WICHITA, Kan. – Supporters of same-sex marriage in Kansas say they are one step closer to having the ability to marry in their home state, after a ruling that more than likely could end up in the hands of the U.S. Supreme Court.

“This is another huge step forward for equality for LGBT Kansans and Americans who want to be able to marry their partners,” Thomas Witt, executive director for Equality Kansas, said.

The ruling by the 10th Circuit Court in Denver upheld a judge’s ruling in Utah, striking down that state’s same-sex marriage ban. It is binding in 6 states, including Kansas. But the circuit court put an immediate stay on the decision, pending an appeal to the Supreme Court.

“Does the decision of the court necessarily say those law enforcement officials must issue licenses? No, because the 10th Circuit stayed its decision,” legal analyst Dan Monnat said.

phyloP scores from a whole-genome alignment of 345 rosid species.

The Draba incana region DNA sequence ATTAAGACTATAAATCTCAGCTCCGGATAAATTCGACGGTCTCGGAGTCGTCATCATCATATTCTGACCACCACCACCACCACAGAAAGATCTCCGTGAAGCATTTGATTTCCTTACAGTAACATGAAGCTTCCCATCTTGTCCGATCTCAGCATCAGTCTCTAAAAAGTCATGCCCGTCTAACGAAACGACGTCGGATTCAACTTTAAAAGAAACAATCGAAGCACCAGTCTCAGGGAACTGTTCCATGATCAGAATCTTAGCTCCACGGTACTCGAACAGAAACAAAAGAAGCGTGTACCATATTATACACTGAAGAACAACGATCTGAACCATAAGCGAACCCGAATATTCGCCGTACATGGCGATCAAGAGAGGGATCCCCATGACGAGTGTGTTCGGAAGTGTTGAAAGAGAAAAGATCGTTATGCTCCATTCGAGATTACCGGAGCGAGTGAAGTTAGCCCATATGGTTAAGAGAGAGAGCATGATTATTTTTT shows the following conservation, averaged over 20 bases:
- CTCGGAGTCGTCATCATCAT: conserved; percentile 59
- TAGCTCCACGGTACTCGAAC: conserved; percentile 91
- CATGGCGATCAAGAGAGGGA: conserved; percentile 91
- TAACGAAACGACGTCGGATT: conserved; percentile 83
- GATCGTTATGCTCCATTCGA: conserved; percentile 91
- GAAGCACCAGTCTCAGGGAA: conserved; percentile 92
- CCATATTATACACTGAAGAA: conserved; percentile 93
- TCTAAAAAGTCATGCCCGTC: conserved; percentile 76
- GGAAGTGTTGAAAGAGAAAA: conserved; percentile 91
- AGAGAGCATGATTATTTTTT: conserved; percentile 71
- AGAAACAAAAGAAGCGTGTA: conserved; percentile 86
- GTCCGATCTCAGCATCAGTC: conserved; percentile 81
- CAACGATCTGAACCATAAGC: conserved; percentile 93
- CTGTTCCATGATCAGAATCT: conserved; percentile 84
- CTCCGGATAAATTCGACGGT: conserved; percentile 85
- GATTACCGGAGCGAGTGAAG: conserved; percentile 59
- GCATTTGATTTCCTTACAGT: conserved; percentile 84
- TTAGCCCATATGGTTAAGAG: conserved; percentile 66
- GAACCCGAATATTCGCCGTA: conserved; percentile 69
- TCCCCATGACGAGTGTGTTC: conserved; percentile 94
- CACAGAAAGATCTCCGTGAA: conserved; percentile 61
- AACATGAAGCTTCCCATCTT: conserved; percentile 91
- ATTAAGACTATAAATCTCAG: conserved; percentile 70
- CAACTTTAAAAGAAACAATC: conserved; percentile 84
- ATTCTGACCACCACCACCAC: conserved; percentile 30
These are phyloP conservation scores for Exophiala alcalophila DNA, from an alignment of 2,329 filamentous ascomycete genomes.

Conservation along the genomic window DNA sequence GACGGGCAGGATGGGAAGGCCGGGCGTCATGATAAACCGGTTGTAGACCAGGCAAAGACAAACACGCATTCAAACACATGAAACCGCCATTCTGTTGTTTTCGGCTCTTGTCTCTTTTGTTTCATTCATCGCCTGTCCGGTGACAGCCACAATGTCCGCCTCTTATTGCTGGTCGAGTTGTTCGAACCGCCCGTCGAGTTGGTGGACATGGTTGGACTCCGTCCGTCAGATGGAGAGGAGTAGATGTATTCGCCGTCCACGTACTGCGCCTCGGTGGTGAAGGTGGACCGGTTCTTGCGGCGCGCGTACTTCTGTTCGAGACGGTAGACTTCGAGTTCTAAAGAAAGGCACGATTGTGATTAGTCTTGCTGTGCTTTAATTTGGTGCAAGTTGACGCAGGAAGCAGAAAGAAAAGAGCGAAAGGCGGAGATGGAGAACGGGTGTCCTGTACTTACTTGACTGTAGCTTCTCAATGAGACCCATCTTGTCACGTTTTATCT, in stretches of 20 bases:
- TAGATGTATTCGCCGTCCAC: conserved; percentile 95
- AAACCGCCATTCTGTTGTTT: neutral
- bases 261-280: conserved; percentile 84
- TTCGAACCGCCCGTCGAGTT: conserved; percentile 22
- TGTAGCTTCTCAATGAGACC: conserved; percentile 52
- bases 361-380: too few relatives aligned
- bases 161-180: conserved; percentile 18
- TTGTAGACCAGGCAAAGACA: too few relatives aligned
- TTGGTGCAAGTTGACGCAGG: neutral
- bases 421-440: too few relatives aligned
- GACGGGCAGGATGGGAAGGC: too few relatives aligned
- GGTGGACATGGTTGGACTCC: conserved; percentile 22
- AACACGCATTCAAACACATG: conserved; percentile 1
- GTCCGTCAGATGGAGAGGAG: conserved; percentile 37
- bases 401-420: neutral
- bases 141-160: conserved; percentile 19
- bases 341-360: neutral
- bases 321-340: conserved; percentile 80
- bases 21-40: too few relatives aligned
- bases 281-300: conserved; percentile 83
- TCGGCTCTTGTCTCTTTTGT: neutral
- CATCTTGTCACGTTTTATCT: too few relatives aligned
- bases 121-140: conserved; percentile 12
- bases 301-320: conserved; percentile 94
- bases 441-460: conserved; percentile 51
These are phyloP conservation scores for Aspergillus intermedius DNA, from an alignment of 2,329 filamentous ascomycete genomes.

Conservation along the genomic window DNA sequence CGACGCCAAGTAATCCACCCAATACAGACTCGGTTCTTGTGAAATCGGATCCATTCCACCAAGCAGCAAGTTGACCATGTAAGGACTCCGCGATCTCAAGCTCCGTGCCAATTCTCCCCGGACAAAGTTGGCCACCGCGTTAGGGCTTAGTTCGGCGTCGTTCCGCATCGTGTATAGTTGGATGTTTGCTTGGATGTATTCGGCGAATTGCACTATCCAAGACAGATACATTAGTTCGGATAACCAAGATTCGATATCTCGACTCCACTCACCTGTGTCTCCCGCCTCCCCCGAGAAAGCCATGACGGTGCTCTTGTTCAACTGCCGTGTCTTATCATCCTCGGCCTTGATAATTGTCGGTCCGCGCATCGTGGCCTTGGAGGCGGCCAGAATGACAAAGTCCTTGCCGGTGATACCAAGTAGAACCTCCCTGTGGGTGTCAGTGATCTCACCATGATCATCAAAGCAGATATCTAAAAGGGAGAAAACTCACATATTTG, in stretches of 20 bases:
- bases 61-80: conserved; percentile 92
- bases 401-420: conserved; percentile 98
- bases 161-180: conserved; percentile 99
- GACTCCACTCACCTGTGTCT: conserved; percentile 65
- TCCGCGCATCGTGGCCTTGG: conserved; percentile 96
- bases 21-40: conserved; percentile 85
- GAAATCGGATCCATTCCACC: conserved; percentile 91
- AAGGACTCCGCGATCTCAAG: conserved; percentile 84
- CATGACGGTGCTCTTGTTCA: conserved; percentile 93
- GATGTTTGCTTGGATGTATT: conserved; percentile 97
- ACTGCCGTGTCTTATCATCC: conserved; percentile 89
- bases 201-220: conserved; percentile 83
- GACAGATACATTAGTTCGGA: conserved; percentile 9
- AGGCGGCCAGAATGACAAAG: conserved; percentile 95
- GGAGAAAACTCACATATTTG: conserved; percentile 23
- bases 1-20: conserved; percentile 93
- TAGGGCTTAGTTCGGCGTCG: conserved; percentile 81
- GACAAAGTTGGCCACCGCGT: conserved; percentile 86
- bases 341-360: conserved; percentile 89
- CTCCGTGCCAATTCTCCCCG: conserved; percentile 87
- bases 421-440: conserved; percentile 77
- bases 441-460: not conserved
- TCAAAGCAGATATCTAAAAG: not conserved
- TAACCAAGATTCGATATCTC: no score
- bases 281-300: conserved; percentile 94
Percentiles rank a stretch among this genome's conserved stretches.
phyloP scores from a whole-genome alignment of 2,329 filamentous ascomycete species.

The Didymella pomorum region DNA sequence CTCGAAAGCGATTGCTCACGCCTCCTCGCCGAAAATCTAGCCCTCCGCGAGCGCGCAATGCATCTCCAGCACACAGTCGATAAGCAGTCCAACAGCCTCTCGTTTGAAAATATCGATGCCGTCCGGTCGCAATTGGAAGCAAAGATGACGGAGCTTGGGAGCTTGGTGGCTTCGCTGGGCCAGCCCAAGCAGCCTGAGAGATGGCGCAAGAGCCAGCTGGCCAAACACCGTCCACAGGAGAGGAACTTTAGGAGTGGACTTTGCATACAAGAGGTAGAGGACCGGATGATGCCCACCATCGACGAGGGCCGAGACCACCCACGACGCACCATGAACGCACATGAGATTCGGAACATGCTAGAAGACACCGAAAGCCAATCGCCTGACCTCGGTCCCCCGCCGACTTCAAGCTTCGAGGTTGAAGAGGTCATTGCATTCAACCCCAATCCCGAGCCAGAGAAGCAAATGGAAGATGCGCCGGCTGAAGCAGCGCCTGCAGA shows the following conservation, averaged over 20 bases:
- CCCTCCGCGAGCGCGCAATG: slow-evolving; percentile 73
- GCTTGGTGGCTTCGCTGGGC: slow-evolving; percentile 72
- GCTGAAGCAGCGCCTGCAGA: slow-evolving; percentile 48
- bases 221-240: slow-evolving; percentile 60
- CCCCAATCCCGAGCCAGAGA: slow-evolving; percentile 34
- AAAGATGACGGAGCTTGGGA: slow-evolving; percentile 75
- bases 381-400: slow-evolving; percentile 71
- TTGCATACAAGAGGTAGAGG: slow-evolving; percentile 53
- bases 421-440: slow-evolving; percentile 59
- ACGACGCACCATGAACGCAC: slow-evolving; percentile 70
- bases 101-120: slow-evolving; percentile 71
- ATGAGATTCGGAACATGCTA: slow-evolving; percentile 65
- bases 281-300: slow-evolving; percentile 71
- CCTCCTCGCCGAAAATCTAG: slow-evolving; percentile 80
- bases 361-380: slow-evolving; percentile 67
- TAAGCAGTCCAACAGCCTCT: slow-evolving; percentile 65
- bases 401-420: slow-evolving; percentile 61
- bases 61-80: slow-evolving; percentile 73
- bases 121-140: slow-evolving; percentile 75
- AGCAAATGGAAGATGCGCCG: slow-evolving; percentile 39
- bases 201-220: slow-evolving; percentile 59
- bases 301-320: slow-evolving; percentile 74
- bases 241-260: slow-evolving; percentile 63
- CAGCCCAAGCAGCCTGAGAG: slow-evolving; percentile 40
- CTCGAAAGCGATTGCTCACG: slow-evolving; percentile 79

In light of the ruling, a county clerk’s office in Boulder, Colorado started issuing licenses to same sex couples. Here in Kansas, officials say a similar result is unlikely, since it is district court employees who issue a license to wed, not elected officials that have the authority to make those decisions.

“They are employees of the districts where they work, so if they’re not being told they can do that, they’re not going to be able to,” Witt said.

The Utah attorney general says it will appeal the decision to the Supreme Court, which could once again be in the middle of a same-sex marriage debate.

“Whether or not the United States Supreme Court reviews this is a discretionary matter,” Monnat said.

The Utah AG has 90 days to respond to the circuit court ruling an appeal to the Supreme Court. From there, it could be another year or two if the court decides to take on the issue.

KSNW TV – By Felix Rodrigues Lima